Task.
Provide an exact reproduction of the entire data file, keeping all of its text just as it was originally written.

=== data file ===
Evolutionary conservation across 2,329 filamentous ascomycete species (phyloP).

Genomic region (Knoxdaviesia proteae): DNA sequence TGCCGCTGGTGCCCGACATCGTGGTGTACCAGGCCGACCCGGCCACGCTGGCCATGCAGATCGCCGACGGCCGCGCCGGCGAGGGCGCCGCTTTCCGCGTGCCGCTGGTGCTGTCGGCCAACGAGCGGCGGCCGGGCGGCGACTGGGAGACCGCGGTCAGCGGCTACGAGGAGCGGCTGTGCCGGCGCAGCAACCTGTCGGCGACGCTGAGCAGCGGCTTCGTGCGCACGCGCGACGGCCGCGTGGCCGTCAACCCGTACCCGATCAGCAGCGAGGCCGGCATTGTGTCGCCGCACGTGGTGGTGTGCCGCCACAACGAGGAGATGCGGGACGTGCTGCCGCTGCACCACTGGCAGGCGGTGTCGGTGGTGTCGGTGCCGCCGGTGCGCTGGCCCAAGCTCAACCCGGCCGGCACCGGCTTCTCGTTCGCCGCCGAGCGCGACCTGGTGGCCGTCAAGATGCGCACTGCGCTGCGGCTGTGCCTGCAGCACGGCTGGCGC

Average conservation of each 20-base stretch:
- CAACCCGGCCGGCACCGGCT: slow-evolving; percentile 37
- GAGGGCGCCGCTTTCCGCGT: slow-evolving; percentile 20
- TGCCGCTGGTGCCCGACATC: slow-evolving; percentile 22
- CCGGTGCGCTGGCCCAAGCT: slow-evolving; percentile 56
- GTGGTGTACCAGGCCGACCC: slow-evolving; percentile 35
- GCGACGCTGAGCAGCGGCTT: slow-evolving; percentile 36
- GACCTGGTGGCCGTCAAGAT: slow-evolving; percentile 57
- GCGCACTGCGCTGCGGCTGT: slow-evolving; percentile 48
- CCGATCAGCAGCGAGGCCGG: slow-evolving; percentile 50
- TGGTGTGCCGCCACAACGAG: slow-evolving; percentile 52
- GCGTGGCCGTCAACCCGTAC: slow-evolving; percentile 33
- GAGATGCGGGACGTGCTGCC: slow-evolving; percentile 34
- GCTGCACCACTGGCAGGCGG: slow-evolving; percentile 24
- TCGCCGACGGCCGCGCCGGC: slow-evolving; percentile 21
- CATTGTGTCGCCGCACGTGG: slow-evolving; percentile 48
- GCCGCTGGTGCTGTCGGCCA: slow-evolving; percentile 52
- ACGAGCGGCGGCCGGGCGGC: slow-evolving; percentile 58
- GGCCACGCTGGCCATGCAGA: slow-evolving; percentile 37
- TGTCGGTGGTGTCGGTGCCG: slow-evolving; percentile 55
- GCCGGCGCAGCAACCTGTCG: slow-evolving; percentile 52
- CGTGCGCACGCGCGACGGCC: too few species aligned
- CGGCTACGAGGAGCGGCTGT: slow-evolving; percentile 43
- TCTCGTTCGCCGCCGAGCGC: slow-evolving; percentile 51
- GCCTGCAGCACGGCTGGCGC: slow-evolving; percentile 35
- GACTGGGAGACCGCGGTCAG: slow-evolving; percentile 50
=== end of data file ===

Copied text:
Evolutionary conservation across 2,329 filamentous ascomycete species (phyloP).

Genomic region (Knoxdaviesia proteae): DNA sequence TGCCGCTGGTGCCCGACATCGTGGTGTACCAGGCCGACCCGGCCACGCTGGCCATGCAGATCGCCGACGGCCGCGCCGGCGAGGGCGCCGCTTTCCGCGTGCCGCTGGTGCTGTCGGCCAACGAGCGGCGGCCGGGCGGCGACTGGGAGACCGCGGTCAGCGGCTACGAGGAGCGGCTGTGCCGGCGCAGCAACCTGTCGGCGACGCTGAGCAGCGGCTTCGTGCGCACGCGCGACGGCCGCGTGGCCGTCAACCCGTACCCGATCAGCAGCGAGGCCGGCATTGTGTCGCCGCACGTGGTGGTGTGCCGCCACAACGAGGAGATGCGGGACGTGCTGCCGCTGCACCACTGGCAGGCGGTGTCGGTGGTGTCGGTGCCGCCGGTGCGCTGGCCCAAGCTCAACCCGGCCGGCACCGGCTTCTCGTTCGCCGCCGAGCGCGACCTGGTGGCCGTCAAGATGCGCACTGCGCTGCGGCTGTGCCTGCAGCACGGCTGGCGC

Average conservation of each 20-base stretch:
- CAACCCGGCCGGCACCGGCT: slow-evolving; percentile 37
- GAGGGCGCCGCTTTCCGCGT: slow-evolving; percentile 20
- TGCCGCTGGTGCCCGACATC: slow-evolving; percentile 22
- CCGGTGCGCTGGCCCAAGCT: slow-evolving; percentile 56
- GTGGTGTACCAGGCCGACCC: slow-evolving; percentile 35
- GCGACGCTGAGCAGCGGCTT: slow-evolving; percentile 36
- GACCTGGTGGCCGTCAAGAT: slow-evolving; percentile 57
- GCGCACTGCGCTGCGGCTGT: slow-evolving; percentile 48
- CCGATCAGCAGCGAGGCCGG: slow-evolving; percentile 50
- TGGTGTGCCGCCACAACGAG: slow-evolving; percentile 52
- GCGTGGCCGTCAACCCGTAC: slow-evolving; percentile 33
- GAGATGCGGGACGTGCTGCC: slow-evolving; percentile 34
- GCTGCACCACTGGCAGGCGG: slow-evolving; percentile 24
- TCGCCGACGGCCGCGCCGGC: slow-evolving; percentile 21
- CATTGTGTCGCCGCACGTGG: slow-evolving; percentile 48
- GCCGCTGGTGCTGTCGGCCA: slow-evolving; percentile 52
- ACGAGCGGCGGCCGGGCGGC: slow-evolving; percentile 58
- GGCCACGCTGGCCATGCAGA: slow-evolving; percentile 37
- TGTCGGTGGTGTCGGTGCCG: slow-evolving; percentile 55
- GCCGGCGCAGCAACCTGTCG: slow-evolving; percentile 52
- CGTGCGCACGCGCGACGGCC: too few species aligned
- CGGCTACGAGGAGCGGCTGT: slow-evolving; percentile 43
- TCTCGTTCGCCGCCGAGCGC: slow-evolving; percentile 51
- GCCTGCAGCACGGCTGGCGC: slow-evolving; percentile 35
- GACTGGGAGACCGCGGTCAG: slow-evolving; percentile 50